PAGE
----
A record fine of $5.3 million was imposed on Artichoke Joe's Casino for breaking gambling laws.
Popular Californian cardroom Artichoke Joe's Casino has received a hefty, record-breaking fine for breaking a federal law related to money laundering detection. The state attorney general's office determined that the operator of the cardroom misled authorities, and the cardroom now must pay $5.3 million.
A severe state penalty
The federal Financial Crimes Enforcement Network's probe was not properly disclosed by the casino in San Bruno. Due to this failure, the cardroom has agreed to pay a hefty fine.
In addition to the $5 million tied to a federal settlement where the operator did not have efficient anti-money laundering practises in place, the state penalty is an additional payment the casino must make. From 2009 through 2017, the operator did not report any suspicious activities.
The massive payment that must be made as a result of the mistakes has not yet been addressed publicly by Artichoke Joe's. The 51-table cardroom, which is the 8th largest in the state in terms of total gaming revenues, is quite successful.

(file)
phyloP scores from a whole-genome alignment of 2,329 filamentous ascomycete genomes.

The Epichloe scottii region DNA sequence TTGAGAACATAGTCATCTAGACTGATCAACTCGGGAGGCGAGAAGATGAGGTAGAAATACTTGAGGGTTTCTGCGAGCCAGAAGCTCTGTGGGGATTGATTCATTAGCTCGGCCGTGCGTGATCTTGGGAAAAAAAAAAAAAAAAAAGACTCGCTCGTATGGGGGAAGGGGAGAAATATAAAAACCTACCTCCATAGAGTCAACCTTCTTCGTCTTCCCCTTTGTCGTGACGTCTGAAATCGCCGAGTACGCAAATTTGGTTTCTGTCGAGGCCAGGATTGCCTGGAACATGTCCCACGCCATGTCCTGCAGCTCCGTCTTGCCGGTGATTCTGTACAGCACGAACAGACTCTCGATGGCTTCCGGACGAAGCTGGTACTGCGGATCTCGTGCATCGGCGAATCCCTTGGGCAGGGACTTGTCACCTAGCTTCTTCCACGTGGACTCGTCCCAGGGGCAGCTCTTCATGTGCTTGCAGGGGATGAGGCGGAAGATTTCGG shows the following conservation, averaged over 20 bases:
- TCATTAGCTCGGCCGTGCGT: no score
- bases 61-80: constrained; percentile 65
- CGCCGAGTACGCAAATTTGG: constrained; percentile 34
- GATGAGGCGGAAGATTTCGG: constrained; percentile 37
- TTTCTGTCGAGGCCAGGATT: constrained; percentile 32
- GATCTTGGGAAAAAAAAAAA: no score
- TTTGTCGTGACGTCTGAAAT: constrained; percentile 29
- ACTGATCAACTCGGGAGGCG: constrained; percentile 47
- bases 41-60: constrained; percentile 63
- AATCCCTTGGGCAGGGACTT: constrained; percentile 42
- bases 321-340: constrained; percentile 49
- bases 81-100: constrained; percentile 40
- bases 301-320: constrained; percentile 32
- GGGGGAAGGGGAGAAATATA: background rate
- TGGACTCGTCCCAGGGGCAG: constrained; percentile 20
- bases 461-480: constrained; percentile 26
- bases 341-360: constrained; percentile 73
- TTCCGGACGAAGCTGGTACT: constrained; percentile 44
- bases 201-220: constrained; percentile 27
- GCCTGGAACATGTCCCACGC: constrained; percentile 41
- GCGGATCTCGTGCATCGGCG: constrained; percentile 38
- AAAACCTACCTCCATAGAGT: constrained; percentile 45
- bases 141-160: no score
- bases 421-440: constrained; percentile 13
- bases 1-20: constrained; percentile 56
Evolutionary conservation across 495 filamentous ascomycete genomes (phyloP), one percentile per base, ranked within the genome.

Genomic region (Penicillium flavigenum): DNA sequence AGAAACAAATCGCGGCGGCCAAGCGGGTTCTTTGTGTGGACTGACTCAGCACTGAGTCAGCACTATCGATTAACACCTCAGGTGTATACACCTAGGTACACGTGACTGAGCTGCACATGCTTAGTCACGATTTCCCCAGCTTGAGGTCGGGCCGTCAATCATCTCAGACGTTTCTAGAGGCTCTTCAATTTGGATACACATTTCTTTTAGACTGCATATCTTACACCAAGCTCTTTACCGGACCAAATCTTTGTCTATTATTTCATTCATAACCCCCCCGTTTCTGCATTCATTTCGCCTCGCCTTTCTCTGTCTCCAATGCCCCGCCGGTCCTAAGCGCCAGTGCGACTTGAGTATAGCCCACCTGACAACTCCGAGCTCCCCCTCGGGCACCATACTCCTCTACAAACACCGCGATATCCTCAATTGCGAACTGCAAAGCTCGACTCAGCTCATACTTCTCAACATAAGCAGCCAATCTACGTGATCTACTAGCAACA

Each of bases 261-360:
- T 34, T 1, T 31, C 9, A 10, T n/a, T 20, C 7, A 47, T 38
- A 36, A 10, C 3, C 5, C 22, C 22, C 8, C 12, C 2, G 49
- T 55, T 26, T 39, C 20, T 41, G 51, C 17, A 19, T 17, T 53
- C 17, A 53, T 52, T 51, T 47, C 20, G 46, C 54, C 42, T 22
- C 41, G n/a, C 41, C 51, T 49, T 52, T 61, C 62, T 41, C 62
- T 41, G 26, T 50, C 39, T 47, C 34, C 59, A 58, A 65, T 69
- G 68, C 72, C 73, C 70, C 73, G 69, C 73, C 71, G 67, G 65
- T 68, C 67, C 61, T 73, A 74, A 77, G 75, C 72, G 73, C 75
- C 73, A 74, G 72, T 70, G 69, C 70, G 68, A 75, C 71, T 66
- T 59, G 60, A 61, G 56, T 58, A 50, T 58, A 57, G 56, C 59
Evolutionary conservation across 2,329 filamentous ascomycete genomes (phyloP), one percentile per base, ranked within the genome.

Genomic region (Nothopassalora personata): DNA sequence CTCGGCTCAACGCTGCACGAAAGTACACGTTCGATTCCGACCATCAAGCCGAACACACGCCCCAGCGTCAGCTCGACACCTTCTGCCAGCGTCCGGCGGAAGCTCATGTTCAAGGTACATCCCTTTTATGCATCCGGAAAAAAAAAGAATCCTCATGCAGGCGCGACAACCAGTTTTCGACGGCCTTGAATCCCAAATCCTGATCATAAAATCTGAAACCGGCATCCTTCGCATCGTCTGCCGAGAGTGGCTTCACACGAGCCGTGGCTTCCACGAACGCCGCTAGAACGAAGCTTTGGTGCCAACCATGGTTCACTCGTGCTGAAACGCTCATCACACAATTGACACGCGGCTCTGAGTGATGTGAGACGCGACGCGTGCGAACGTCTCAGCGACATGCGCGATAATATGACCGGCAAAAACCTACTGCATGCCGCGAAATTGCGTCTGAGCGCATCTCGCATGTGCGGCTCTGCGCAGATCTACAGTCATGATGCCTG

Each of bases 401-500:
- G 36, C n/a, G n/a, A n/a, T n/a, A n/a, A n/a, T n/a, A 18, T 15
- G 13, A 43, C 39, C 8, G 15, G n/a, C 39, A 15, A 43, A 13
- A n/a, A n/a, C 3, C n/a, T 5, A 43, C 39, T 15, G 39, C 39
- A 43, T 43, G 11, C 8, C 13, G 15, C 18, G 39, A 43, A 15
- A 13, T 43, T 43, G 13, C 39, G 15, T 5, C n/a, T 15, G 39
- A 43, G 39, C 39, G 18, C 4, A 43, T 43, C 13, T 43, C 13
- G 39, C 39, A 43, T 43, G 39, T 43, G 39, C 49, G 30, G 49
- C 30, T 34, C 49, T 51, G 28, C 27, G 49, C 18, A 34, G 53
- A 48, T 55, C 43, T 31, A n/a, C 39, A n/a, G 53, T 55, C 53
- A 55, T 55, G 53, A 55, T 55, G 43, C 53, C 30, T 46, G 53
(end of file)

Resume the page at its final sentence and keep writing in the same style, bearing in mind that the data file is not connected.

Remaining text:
A Difficult Past
State gambling authorities accused the cardroom of engaging in loan-sharking practises ten years ago, according to their charges. The facility was also suspected of selling illegal drugs and failing to properly report breaches.
In response to the claim of the unlawful loans, the operator did not argue. The state made the decision to abandon its reporting and claims regarding illegal drugs. A federal inquiry at the time, in 2011, resulted in an indictment involving the casino and racketeering. Along with others, two casino patrons were found guilty of engaging in unlawful acts like loan-sharking.
Federal authorities said that the poker room's patrons and employees collaborated on the illicit activities. Loan sharks would give consumers illegal credit while doing business with them at the casino.
They accepted gaming chips as payment. According to the study, several workers knew about the loan-sharking programme and occasionally actively assisted with the operations.
Federal officials continued by claiming that the casino failed to address the issues raised by the 2011 settlement. Even though a customer wagered over $1.8 million over the course of three months in 2016, the casino failed to keep an eye out for money laundering.
The casino must now pay the steep fine for not acting. It is by far the biggest fine that a casino in California will ever have to pay. The previous record was surpassed by more than $2 million. The Hawaiian Gardens Casino was assessed a $3.1 million fine in 2019.